A friend of my wife’s (an artist and librarian) has recently started “learning programming” through a free online course that rations its information out via short lessons on Monday of every week. My jibbing to her about “Yeah, that’s all it really takes!” aside, I admire her open-mindedness as everyone can benefit from some level of computer literacy. I have no doubt, though, that too much of an increase in complexity would dissuade her enthusiasm.
In that respect, and a few others I’m going to mention, programming shares some similarities with weight training.
I weight train — a lot; not a hobby you find in a whole lot of developers, but there it is. My peers and I are a varied and interesting group. I’ve been weight training seriously for about half as long as I’ve been programming professionally, so whatever similarities there are between the two have become illuminated to me over time.
As in the case of my wife’s artist friend, anyone can pick up on the basics of programming, just as anyone can pick up on the basics of weight training. There are simple workouts in the pages of numerous magazines or websites, with a mere few sentences worth of description for each exercise. Conversely, there are books such as “Starting Strength”, 347 heavy pages dedicated to the excruciating detail of a mere five fundamental and integral weight training exercises. Compare this with simple online programming lessons vs. the dense but necessary “Design Patterns” book by the “Gang of Four”.
I’ve seen a lot of people at the gym either not getting the results they want or giving up out of frustration. The issue, I think, lies in the fact that “the basics” can only get you so far. If you want to produce a better product, whether it be software or a strong and healthy body, you need to exceed the basics, and learning new concepts must forever be a part of your effort. The liability, of course, is that the effort will probably not get any easier as you get better. In fact, if it does get easier, you probably aren’t trying hard enough. The goal posts must always move; otherwise, you get stagnation and complacency.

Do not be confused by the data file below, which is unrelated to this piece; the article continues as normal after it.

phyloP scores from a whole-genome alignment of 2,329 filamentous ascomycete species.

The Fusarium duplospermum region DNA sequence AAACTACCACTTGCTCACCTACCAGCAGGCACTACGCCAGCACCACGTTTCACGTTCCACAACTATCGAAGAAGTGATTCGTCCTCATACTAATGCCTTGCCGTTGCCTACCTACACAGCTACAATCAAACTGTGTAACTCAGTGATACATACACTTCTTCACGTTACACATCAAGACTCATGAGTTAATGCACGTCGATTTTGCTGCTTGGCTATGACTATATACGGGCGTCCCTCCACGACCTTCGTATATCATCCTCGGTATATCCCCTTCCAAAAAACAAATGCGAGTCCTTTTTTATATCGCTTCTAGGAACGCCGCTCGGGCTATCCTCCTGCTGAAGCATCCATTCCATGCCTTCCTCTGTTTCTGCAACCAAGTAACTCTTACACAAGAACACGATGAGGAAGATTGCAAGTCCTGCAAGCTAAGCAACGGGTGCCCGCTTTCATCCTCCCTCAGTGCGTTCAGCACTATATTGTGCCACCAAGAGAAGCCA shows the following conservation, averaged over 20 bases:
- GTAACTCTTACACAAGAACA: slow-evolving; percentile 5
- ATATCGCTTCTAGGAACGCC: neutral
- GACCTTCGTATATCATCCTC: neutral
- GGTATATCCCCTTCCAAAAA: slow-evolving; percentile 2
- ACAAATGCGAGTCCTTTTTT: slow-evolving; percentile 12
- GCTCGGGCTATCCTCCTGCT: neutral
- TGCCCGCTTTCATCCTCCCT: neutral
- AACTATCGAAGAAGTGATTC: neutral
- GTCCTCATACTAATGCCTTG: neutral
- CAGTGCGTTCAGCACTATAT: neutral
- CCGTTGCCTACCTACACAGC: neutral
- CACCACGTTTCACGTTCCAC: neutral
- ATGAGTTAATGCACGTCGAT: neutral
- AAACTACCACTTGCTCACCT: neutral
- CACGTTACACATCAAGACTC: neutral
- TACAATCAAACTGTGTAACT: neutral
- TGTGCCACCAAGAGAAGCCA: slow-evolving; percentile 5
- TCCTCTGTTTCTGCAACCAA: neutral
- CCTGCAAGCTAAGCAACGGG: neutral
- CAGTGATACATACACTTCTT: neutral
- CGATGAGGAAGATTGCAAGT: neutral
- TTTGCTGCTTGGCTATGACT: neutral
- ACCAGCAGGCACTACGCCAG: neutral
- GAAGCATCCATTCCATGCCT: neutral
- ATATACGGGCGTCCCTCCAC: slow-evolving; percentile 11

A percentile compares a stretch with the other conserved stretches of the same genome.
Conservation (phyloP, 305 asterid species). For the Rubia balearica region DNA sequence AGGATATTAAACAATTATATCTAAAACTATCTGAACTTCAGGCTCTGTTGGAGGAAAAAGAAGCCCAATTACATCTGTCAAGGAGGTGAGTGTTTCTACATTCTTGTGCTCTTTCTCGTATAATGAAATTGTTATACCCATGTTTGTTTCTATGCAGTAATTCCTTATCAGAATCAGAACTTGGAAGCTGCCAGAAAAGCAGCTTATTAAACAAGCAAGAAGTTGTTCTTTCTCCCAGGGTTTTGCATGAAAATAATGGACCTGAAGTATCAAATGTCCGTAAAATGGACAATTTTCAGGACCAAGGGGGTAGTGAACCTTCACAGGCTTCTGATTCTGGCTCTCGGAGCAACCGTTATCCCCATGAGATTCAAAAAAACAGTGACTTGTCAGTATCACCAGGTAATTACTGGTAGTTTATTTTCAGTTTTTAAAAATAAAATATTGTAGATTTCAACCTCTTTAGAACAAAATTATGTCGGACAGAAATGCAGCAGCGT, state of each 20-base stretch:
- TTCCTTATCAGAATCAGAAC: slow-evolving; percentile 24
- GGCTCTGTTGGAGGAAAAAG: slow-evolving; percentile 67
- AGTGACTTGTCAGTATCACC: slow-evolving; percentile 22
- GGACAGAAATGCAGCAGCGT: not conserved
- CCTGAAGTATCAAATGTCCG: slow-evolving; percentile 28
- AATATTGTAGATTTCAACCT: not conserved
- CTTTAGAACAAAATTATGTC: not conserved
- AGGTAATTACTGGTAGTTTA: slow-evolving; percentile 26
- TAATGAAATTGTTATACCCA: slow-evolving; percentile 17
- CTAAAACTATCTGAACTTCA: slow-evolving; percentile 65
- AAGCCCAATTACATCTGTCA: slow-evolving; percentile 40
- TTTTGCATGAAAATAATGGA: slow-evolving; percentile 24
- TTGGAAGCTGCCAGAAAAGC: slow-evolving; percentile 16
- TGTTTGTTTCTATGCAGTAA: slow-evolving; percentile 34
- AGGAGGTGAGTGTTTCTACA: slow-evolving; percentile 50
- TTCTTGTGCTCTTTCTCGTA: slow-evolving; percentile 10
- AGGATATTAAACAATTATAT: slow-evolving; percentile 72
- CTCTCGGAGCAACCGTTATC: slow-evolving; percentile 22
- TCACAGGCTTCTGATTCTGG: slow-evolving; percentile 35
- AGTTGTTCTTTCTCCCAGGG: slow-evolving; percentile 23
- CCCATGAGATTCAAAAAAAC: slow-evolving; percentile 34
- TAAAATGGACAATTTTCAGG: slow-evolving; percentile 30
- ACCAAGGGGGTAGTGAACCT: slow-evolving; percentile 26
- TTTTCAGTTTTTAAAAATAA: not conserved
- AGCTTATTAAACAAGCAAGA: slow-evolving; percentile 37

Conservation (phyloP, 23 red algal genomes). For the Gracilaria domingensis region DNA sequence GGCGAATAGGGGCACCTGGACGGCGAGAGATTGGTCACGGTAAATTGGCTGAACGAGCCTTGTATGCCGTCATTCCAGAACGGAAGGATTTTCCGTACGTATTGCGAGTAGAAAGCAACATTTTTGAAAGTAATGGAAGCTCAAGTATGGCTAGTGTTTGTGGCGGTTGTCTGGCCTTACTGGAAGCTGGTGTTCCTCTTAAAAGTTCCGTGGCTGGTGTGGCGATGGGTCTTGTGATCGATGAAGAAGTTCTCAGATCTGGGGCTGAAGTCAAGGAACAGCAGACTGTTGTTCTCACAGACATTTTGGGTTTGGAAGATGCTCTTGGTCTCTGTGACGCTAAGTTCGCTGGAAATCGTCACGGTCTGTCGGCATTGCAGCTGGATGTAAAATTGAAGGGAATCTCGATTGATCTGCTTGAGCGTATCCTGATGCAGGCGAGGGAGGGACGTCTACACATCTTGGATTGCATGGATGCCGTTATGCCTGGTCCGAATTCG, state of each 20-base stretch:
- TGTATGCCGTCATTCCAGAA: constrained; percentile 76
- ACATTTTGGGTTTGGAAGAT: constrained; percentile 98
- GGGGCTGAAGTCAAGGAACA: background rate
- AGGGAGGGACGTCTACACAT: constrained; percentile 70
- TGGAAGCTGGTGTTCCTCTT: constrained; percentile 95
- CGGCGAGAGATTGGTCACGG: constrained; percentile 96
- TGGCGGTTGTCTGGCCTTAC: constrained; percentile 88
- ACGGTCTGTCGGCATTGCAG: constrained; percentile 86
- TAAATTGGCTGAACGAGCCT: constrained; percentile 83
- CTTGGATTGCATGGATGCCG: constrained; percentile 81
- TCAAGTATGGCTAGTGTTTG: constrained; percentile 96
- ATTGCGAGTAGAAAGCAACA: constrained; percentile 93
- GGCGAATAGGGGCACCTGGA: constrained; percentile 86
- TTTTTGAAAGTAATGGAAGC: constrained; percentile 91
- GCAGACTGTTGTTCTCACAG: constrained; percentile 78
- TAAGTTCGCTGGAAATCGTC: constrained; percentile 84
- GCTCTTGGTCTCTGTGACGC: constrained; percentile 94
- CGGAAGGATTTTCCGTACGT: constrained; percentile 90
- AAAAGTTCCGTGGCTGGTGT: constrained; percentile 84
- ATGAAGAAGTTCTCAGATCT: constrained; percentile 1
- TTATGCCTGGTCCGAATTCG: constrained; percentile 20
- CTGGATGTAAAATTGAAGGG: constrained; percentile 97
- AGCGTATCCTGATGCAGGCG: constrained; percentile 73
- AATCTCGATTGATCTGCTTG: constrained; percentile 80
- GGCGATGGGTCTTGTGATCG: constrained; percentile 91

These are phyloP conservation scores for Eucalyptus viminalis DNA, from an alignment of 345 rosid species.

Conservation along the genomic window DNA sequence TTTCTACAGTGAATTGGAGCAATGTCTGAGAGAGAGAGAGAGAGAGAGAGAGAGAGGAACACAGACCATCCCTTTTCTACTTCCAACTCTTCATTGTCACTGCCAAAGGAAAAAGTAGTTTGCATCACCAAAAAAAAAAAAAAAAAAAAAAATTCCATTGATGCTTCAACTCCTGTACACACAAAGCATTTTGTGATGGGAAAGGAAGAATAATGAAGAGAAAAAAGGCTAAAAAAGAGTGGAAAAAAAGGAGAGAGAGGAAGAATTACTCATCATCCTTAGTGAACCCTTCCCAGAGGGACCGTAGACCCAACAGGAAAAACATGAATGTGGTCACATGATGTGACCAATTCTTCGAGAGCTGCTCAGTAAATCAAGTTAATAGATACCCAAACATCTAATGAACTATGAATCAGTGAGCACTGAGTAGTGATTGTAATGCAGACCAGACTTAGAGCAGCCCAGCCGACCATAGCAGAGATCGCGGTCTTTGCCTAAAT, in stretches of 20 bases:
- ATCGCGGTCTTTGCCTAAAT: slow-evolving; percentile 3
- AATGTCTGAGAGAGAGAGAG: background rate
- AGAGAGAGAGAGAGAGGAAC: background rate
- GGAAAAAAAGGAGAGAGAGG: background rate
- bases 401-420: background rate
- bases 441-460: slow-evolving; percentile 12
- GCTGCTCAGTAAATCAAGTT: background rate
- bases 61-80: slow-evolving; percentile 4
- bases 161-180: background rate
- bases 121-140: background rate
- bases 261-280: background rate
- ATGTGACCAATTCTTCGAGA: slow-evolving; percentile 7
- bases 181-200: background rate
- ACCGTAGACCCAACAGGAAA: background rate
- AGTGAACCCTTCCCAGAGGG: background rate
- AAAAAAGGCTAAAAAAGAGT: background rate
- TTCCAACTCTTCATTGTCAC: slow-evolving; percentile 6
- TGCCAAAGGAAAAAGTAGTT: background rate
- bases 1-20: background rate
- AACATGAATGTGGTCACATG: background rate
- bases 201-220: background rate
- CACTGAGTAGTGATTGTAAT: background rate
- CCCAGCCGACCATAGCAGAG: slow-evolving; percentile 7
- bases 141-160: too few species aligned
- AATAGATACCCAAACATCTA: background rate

The devil is in the details. As it is with software development, so it is with weight training. Lifting heavy weights and not being vigilant in doing it correctly can be dangerous. There are many variables to consider; posture, balance, body alignment, and so on, ad nauseam. If you are not careful, you WILL hurt yourself. Maybe not today, but someday, over time, it will happen. Writing software may not be as dangerous as putting a couple hundred pounds on your back, but similar complexities are involved. The variables are consistently numerous. If you don’t keep them all in check, your software will fail. Maybe not today, but some day, over time, it will happen. Brittle software, like an improperly trained body, will result in damage and failure given enough time.
Take something from weight training like the squat. Fundamental in weight training, but far from basic; most people won’t even do them, due to the effort and difficulty involved. The payoff of making the effort, though, far exceeds the work involved. Sure, you could do a partial squat at a large amount of weight and probably impress a few people who didn’t really know any better. Just as you could forgo learning design patterns, or only learn them enough to fool those who don’t know any better. But without a full range of motion and proper technique, its not only your audience that’s getting fooled. Just as you could write some weakly thought-out code that executed spectacularly to users, but would either (a) be very poorly written or (b) not stand up to the realities of usage — more likely both.
I approach weight training the same way I approach software development. Both are lifelong activities, neither of which will ever cease to challenge and frustrate me, but also to educate me and to provide me with great joy and satisfaction.
That being said, there are probably just as many differences than similarities between the two activities, some more significant than others. I think, though, that there is one difference that is the most important to me. At the end of the day, before heading off to home, I don’t go and shower with all the other developers.
— Robert Rice, firstname.lastname@example.org